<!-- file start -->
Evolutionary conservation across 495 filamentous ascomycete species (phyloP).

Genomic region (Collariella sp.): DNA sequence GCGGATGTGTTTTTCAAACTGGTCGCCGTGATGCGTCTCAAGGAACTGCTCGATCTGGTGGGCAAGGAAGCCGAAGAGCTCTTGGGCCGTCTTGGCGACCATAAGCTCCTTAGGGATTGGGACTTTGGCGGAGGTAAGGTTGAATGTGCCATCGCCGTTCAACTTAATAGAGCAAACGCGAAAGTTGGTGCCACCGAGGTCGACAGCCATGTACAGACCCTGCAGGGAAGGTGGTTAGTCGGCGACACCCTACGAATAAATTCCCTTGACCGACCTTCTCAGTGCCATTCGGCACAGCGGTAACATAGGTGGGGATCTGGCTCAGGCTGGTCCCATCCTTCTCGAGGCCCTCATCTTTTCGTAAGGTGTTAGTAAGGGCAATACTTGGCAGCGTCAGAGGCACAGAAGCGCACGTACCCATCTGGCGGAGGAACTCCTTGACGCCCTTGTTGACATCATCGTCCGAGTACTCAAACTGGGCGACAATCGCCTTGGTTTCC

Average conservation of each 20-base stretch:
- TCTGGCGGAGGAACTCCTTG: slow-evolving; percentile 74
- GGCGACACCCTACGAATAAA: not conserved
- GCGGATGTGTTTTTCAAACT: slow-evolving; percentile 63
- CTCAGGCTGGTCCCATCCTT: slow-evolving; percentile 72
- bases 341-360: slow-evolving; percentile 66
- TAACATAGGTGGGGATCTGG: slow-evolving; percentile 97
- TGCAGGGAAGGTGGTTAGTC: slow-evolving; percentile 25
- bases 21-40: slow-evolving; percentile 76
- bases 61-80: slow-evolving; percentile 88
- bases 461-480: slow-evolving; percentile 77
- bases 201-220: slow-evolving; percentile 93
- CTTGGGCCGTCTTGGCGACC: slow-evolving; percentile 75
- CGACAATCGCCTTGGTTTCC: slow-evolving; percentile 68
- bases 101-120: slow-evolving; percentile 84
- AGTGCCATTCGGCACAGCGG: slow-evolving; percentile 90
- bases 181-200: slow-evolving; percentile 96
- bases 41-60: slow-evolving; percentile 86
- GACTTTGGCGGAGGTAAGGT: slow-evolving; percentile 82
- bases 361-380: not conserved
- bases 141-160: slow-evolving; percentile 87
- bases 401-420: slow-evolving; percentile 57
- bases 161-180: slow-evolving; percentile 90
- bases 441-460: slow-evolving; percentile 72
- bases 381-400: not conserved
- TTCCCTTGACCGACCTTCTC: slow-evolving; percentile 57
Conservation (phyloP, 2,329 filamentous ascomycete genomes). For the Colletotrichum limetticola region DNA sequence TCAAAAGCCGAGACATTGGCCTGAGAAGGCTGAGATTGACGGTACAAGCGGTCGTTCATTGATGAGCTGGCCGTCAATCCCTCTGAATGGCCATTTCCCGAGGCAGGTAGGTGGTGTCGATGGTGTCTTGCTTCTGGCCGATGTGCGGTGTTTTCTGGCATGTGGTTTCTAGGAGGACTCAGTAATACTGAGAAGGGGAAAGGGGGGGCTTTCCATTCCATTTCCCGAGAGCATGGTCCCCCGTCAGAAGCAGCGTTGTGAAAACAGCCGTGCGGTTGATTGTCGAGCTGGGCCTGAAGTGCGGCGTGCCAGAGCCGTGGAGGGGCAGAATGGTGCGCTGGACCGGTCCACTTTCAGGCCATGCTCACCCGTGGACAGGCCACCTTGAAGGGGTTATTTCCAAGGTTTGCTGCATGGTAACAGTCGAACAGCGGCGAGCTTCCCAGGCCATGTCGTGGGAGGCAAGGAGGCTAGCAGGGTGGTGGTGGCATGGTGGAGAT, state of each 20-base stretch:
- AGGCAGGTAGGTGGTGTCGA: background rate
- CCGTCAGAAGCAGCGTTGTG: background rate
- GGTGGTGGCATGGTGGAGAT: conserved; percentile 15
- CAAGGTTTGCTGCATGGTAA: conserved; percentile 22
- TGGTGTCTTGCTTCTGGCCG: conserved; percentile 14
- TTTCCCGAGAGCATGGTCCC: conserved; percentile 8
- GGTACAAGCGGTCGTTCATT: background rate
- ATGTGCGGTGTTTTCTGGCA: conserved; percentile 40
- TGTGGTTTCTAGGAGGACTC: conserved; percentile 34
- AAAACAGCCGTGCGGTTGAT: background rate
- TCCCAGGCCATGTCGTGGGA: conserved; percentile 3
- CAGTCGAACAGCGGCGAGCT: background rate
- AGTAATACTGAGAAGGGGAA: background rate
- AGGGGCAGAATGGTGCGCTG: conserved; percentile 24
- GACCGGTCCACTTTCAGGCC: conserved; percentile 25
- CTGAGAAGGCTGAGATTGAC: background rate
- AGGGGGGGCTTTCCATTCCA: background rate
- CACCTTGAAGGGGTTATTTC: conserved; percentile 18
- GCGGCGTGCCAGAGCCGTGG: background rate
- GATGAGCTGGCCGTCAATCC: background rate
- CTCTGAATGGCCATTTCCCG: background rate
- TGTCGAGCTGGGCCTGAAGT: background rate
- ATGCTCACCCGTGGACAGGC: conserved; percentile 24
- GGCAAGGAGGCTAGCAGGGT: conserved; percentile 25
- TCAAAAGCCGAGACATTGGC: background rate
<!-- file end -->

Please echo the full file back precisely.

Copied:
Evolutionary conservation across 495 filamentous ascomycete species (phyloP).

Genomic region (Collariella sp.): DNA sequence GCGGATGTGTTTTTCAAACTGGTCGCCGTGATGCGTCTCAAGGAACTGCTCGATCTGGTGGGCAAGGAAGCCGAAGAGCTCTTGGGCCGTCTTGGCGACCATAAGCTCCTTAGGGATTGGGACTTTGGCGGAGGTAAGGTTGAATGTGCCATCGCCGTTCAACTTAATAGAGCAAACGCGAAAGTTGGTGCCACCGAGGTCGACAGCCATGTACAGACCCTGCAGGGAAGGTGGTTAGTCGGCGACACCCTACGAATAAATTCCCTTGACCGACCTTCTCAGTGCCATTCGGCACAGCGGTAACATAGGTGGGGATCTGGCTCAGGCTGGTCCCATCCTTCTCGAGGCCCTCATCTTTTCGTAAGGTGTTAGTAAGGGCAATACTTGGCAGCGTCAGAGGCACAGAAGCGCACGTACCCATCTGGCGGAGGAACTCCTTGACGCCCTTGTTGACATCATCGTCCGAGTACTCAAACTGGGCGACAATCGCCTTGGTTTCC

Average conservation of each 20-base stretch:
- TCTGGCGGAGGAACTCCTTG: slow-evolving; percentile 74
- GGCGACACCCTACGAATAAA: not conserved
- GCGGATGTGTTTTTCAAACT: slow-evolving; percentile 63
- CTCAGGCTGGTCCCATCCTT: slow-evolving; percentile 72
- bases 341-360: slow-evolving; percentile 66
- TAACATAGGTGGGGATCTGG: slow-evolving; percentile 97
- TGCAGGGAAGGTGGTTAGTC: slow-evolving; percentile 25
- bases 21-40: slow-evolving; percentile 76
- bases 61-80: slow-evolving; percentile 88
- bases 461-480: slow-evolving; percentile 77
- bases 201-220: slow-evolving; percentile 93
- CTTGGGCCGTCTTGGCGACC: slow-evolving; percentile 75
- CGACAATCGCCTTGGTTTCC: slow-evolving; percentile 68
- bases 101-120: slow-evolving; percentile 84
- AGTGCCATTCGGCACAGCGG: slow-evolving; percentile 90
- bases 181-200: slow-evolving; percentile 96
- bases 41-60: slow-evolving; percentile 86
- GACTTTGGCGGAGGTAAGGT: slow-evolving; percentile 82
- bases 361-380: not conserved
- bases 141-160: slow-evolving; percentile 87
- bases 401-420: slow-evolving; percentile 57
- bases 161-180: slow-evolving; percentile 90
- bases 441-460: slow-evolving; percentile 72
- bases 381-400: not conserved
- TTCCCTTGACCGACCTTCTC: slow-evolving; percentile 57
Conservation (phyloP, 2,329 filamentous ascomycete genomes). For the Colletotrichum limetticola region DNA sequence TCAAAAGCCGAGACATTGGCCTGAGAAGGCTGAGATTGACGGTACAAGCGGTCGTTCATTGATGAGCTGGCCGTCAATCCCTCTGAATGGCCATTTCCCGAGGCAGGTAGGTGGTGTCGATGGTGTCTTGCTTCTGGCCGATGTGCGGTGTTTTCTGGCATGTGGTTTCTAGGAGGACTCAGTAATACTGAGAAGGGGAAAGGGGGGGCTTTCCATTCCATTTCCCGAGAGCATGGTCCCCCGTCAGAAGCAGCGTTGTGAAAACAGCCGTGCGGTTGATTGTCGAGCTGGGCCTGAAGTGCGGCGTGCCAGAGCCGTGGAGGGGCAGAATGGTGCGCTGGACCGGTCCACTTTCAGGCCATGCTCACCCGTGGACAGGCCACCTTGAAGGGGTTATTTCCAAGGTTTGCTGCATGGTAACAGTCGAACAGCGGCGAGCTTCCCAGGCCATGTCGTGGGAGGCAAGGAGGCTAGCAGGGTGGTGGTGGCATGGTGGAGAT, state of each 20-base stretch:
- AGGCAGGTAGGTGGTGTCGA: background rate
- CCGTCAGAAGCAGCGTTGTG: background rate
- GGTGGTGGCATGGTGGAGAT: conserved; percentile 15
- CAAGGTTTGCTGCATGGTAA: conserved; percentile 22
- TGGTGTCTTGCTTCTGGCCG: conserved; percentile 14
- TTTCCCGAGAGCATGGTCCC: conserved; percentile 8
- GGTACAAGCGGTCGTTCATT: background rate
- ATGTGCGGTGTTTTCTGGCA: conserved; percentile 40
- TGTGGTTTCTAGGAGGACTC: conserved; percentile 34
- AAAACAGCCGTGCGGTTGAT: background rate
- TCCCAGGCCATGTCGTGGGA: conserved; percentile 3
- CAGTCGAACAGCGGCGAGCT: background rate
- AGTAATACTGAGAAGGGGAA: background rate
- AGGGGCAGAATGGTGCGCTG: conserved; percentile 24
- GACCGGTCCACTTTCAGGCC: conserved; percentile 25
- CTGAGAAGGCTGAGATTGAC: background rate
- AGGGGGGGCTTTCCATTCCA: background rate
- CACCTTGAAGGGGTTATTTC: conserved; percentile 18
- GCGGCGTGCCAGAGCCGTGG: background rate
- GATGAGCTGGCCGTCAATCC: background rate
- CTCTGAATGGCCATTTCCCG: background rate
- TGTCGAGCTGGGCCTGAAGT: background rate
- ATGCTCACCCGTGGACAGGC: conserved; percentile 24
- GGCAAGGAGGCTAGCAGGGT: conserved; percentile 25
- TCAAAAGCCGAGACATTGGC: background rate